UN Rights Chief hails star CID sleuth | Sunday Observer

UN Rights Chief hails star CID sleuth

In a week where one of the CID’s top sleuths was being mercilessly vilified in the country’s highest court, the United Nations Envoy on Human Rights has hailed the courage and dedication of law enforcement officials, in a compromised criminal justice system, in her report to the UN Human Rights Council.

In her report, High Commissioner Michelle Bachelet named the OIC of the CID Gang Robberies Branch IP Nishantha Silva, saluting his “persistence and commitment, despite political interference, patronage networks and a generally dysfunctional criminal justice system.”

Article 47 and 49 of the High Commissioner’s report make note of IP Silva by name, referencing his attempted transfer from the CID during the political crisis late last year and his reinstatement.

“Inspector Silva is the lead investigator in a number of emblematic cases where some progress has been made, such as the murder of Lasantha Wickrematunge, the disappearance of Prageeth Ekneligoda, the abduction of journalist Keith Noyahr, the murder of rugby player Wasim Thajudeen and the 11 enforced disappearances attributed to navy intelligence. In the case of Vidya Sivaloganathan at the delivery of judgement, the trial-at-bar made specific appreciation of the dedication and unfettered commitment by the CID team who handled the case headed by IP Silva.

 

His transfer at that particular time was perceived as an attempt to prevent further progress in investigations, leading to an outcry from victims and other stakeholders, and an appeal to the National Police Commission. Inspector Silva was reinstated on November 20,” High Commissioner Bachelet’s report stated.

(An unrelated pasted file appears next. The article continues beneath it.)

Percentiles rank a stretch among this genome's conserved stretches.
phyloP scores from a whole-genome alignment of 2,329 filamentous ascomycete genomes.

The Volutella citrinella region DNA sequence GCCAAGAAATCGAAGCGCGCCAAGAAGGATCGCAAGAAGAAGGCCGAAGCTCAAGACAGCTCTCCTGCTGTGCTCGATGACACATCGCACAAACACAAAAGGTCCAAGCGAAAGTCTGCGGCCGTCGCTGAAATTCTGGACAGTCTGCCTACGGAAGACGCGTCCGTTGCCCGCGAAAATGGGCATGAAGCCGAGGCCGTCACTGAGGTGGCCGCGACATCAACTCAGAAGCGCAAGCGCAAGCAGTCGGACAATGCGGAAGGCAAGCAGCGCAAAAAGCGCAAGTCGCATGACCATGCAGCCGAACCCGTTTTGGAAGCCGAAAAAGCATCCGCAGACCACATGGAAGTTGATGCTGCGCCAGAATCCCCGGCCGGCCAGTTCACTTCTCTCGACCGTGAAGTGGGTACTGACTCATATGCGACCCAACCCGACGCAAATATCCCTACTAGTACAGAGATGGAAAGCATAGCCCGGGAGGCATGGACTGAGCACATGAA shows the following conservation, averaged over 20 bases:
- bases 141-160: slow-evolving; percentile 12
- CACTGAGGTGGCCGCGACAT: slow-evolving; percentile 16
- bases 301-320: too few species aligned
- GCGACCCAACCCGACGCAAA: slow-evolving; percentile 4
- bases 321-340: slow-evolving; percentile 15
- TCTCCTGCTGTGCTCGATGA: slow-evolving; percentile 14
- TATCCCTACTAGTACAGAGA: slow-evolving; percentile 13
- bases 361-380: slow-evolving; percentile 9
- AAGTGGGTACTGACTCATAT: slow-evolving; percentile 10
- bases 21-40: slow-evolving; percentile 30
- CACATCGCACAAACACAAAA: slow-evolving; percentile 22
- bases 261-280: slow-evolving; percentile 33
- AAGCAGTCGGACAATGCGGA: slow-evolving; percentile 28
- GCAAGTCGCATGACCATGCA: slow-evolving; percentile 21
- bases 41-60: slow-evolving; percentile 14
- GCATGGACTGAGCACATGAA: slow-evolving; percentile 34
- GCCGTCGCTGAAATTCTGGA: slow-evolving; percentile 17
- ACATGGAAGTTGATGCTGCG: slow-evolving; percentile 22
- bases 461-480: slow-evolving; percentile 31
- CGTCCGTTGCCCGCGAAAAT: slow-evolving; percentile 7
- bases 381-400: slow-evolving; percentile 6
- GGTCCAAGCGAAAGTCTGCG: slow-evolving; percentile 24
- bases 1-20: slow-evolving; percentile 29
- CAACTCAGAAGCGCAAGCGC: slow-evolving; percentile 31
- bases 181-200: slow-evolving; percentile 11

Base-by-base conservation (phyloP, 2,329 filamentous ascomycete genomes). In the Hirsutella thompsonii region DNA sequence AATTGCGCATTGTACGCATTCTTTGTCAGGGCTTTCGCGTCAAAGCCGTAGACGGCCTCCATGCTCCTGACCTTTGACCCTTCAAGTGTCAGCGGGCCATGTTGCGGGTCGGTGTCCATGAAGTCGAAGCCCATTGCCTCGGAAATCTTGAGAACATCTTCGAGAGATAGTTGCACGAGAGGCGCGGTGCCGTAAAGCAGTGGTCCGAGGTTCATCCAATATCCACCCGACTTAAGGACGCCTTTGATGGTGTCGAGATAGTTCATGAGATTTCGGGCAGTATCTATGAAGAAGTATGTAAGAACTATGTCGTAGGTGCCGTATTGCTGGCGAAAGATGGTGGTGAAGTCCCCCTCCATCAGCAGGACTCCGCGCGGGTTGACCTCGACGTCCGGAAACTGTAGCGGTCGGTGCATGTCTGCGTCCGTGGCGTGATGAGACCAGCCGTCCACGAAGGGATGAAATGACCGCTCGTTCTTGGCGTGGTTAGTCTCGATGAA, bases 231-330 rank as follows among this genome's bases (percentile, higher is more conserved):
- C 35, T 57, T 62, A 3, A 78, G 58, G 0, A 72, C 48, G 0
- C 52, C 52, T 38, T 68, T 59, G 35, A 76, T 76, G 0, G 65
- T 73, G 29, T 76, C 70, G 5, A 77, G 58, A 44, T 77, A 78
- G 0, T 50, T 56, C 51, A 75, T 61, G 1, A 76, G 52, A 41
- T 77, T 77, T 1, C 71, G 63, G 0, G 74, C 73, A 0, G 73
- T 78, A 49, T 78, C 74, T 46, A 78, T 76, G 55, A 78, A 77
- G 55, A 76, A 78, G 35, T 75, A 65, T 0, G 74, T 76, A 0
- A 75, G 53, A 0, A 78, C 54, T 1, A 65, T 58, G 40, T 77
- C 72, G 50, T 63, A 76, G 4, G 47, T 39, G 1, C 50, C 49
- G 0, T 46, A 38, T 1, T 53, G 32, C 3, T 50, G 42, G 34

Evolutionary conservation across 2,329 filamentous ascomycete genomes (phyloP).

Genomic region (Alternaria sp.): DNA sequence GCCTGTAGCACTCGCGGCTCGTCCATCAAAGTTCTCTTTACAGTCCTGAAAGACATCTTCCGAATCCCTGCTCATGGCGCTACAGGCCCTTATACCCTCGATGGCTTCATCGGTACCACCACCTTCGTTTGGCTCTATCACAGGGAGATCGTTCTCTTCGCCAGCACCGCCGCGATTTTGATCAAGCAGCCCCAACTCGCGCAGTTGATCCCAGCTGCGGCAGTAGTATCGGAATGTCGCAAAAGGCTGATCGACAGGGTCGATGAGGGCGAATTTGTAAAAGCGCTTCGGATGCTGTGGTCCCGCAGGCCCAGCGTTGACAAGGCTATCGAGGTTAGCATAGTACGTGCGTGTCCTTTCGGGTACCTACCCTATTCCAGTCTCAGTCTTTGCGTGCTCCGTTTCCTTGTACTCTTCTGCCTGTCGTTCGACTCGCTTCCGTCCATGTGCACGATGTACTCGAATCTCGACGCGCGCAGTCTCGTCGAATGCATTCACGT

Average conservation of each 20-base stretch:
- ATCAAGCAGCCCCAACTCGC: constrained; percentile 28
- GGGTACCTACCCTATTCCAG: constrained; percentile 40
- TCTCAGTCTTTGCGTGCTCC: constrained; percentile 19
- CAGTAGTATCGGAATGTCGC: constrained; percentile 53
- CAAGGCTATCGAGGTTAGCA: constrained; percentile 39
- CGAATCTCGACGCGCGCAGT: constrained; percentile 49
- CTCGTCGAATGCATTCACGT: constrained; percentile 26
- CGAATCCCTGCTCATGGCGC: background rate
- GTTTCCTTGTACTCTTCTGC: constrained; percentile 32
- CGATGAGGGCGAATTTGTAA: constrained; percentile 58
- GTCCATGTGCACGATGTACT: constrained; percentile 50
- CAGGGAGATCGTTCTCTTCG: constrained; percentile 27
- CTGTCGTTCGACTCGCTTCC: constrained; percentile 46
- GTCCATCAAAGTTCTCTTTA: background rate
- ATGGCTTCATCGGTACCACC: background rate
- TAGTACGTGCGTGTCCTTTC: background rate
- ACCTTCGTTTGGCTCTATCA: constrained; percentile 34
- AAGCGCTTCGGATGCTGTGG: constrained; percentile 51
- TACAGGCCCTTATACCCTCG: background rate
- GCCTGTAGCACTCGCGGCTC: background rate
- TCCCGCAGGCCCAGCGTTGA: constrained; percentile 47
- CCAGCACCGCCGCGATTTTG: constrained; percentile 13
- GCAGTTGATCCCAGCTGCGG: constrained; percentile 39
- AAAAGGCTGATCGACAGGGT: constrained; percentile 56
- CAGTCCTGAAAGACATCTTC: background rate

Advances in these investigations were possible, thanks to the persistence of officers such as IP Silva, the High Commissioner’s report noted, adding that, however, these advances were stymied or reversed by political interventions, as demonstrated by the case of “the Chief of Defence Staff and the attempted transfer of Inspector Silva.”

One of the CID’s biggest investigations into a gruesome abduction racket allegedly run by naval personnel suffered a setback this week when the Supreme Court prevented the arrest of former Navy Chief Admiral Wasantha Karannagoda who the Attorney General has decided to indict on charges of aiding and abetting, and conspiracy to murder.

Karannagoda who has been evading summons from the CID since February 21, sought an order from the Supreme Court seeking to prevent his arrest in the controversial abduction and murder investigation. Making submissions during the hearing, Counsel for Karannagoda, Romesh De Silva PC criticised IP Silva, who was cited as the first respondent in the former Navy Chief’s petition, referring to him as ‘hangman’ and ‘villain of the piece’ and denouncing the CID’s painstaking investigation into the naval abductions case politically motivated and conducted to please the UN and international actors in Geneva.

“This man won the war for us – and now they want to arrest him,” De Silva PC told a three-judge bench of the Supreme Court.

In the courtroom last Thursday, there was no defence for IP Silva from officials at the AG’s Department who appeared as Counsel for the CID who had been cited as respondents.

However, Additional Solicitor General Viraj Dayaratne who appeared in the case, told Court that the CID investigation had been exceedingly cautious and the AG had been consulted throughout for direction and guidelines.

For years, ASG Dayaratne said the CID had been ‘fishing in the dark’ because no evidence had been forthcoming in the complex kidnapping for ransom case. “You have to understand that in this case, the suspects and witnesses are all navy officers. Nobody was willing to volunteer information,” ASG Dayaratne said.

The nature of the cases IP Silva handles at the CID has placed him in the cross hairs of powerful sections of the former regime, many of who have been named or alluded to as persons of interest in attacks on journalists and other violent crimes.

The nature of his work has also placed the CID investigator’s life in serious jeopardy, with threats being openly made against him by politicians and lawyers aligned to the former ruling administration, senior lawyers familiar with Silva’s work said.

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